Scope of the Special Issue

We invite both conceptual and empirical submissions drawing on a range of theoretical perspectives and diverse methodologies. While not representing an exhaustive list, the following topics provide a guide to relevant areas. However, the editors will consider all papers related to the broader theme of sustainability accounting and control for smart and sustainable cities and territories or related projects:

  • Sustainability strategy, accounting and control for smart and sustainable cities and territories (districts, cities, regions, states)
  • Strategic planning & management
  • Assessment & performance measurement
  • Reporting and communication
  • Governance and stakeholders’ dynamics
  • International standards
  • Administrative policies and procedures
  • Cultural, behavioural and geographical aspects
  • Comparison and benchmarking of smart and sustainable cities and territories (districts, cities, regions, states)
  • National and International Smart City Indexes and rankings
  • Stakeholders’ dynamics
  • Communication

This Special Issue will consolidate and extend conference discussions on sustainability accounting and management control for smart cities through the Sustainability Accounting, Management and Policy Journal publication. The Special Issue aims at encouraging researchers, practitioners and policy makers to deal with this topic by:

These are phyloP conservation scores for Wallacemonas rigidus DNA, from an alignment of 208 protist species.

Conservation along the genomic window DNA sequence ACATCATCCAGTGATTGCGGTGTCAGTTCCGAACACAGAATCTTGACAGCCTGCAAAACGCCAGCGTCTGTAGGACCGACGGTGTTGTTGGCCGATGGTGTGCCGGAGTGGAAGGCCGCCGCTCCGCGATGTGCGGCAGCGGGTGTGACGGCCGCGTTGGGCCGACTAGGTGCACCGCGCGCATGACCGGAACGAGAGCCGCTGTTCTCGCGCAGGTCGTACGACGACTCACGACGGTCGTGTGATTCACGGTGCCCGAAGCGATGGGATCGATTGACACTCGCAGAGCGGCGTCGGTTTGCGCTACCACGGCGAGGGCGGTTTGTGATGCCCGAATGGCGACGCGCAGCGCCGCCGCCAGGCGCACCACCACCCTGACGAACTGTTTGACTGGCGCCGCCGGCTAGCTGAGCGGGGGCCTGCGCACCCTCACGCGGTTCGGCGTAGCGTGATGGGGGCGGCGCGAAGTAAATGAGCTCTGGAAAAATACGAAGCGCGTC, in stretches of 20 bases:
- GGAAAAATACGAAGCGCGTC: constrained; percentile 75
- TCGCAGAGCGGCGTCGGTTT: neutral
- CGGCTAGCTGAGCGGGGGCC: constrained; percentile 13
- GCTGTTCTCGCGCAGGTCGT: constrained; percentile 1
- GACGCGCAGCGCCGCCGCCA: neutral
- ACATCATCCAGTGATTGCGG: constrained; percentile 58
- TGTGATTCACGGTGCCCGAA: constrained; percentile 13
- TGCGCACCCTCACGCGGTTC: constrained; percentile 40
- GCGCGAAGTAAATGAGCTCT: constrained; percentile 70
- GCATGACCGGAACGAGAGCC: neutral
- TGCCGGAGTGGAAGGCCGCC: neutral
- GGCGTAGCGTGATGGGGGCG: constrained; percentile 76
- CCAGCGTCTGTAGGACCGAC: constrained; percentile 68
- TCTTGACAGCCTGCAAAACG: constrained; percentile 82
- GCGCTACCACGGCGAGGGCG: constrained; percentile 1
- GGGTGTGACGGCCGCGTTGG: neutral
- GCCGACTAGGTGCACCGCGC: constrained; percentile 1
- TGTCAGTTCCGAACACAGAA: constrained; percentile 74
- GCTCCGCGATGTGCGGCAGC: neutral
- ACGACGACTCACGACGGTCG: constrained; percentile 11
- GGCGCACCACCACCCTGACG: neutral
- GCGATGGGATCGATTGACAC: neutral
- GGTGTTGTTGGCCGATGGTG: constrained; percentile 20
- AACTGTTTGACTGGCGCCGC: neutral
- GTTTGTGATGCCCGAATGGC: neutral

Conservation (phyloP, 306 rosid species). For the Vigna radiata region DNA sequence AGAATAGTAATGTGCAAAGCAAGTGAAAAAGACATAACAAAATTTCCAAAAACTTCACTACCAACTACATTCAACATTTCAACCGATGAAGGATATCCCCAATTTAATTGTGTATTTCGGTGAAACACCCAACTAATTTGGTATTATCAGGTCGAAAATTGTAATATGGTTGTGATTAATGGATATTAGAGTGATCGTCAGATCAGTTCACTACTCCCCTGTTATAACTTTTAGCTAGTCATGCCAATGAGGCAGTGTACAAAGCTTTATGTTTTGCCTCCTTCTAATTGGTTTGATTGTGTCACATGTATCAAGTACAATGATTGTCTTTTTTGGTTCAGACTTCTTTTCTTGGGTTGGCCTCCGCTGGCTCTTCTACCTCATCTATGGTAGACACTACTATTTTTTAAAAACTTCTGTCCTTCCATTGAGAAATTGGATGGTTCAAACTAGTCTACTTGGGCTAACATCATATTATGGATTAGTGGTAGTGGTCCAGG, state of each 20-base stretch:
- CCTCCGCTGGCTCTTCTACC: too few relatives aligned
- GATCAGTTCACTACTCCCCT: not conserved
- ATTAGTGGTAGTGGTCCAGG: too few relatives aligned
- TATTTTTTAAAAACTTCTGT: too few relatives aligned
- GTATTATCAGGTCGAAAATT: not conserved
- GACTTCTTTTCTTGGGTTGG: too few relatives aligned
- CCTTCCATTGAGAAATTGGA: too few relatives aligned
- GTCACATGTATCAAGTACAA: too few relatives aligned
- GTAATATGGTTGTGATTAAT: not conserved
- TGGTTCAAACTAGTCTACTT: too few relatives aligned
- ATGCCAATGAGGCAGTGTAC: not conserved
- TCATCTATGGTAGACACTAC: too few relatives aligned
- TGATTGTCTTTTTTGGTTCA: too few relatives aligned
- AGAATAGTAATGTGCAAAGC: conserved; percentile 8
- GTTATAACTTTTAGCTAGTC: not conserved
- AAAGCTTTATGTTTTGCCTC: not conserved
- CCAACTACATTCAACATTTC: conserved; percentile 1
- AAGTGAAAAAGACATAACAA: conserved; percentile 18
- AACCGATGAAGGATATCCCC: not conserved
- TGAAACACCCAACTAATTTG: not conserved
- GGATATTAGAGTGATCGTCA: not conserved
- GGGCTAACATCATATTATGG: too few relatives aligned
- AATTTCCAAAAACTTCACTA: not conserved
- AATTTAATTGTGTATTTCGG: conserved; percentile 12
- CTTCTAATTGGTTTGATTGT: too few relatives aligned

• Using different levels of analysis (e.g. national, regional or city-level, organizational-level or product-level)
  • Focusing on one or several stakeholders (governments, multinational companies, local businesses, NGOs or citizens for example)
  • Investigating one or several dimensions of Smart Cities (mobility, energy, air/water management, governance, economic development, education, fight against poverty, health, ICT, etc.)
  • Submissions are welcome from all countries and continents as well as from all disciplines (environmental sciences, regional planning, business/management, accounting, engineering, urban studies, etc.). The interdisciplinary approach to assessing, measuring and developing smart sustainable cities is expected to provide a broad overview on this topic.

Important notice about format of papers and the submissions

  • All article files should be provided in Microsoft Word format and should be between 10000 and 12000 words in length, including all text, references and appendices. All articles should be developed based upon the editorial guidelines provided in the instructions for authors for Sustainability Accounting, Management and Policy Journal
  • Each paper will be reviewed by the guest editorial team and, if it is judged suitable for this publication, it will then be sent to at least two independent referees for double blind peer review.

Submission and deadlines

  • Submission deadline for the Special Issue: 30 January 2018
  • Contributors with proposals for papers are encouraged to communicate with the guest editors by e-mail below



Albino, V., Berardi, U., Dangelico, R.M. (2015), Smart Cities: Definitions, Dimensions, Performance, and Initiatives, Journal of Urban Technology, 22, 3–21.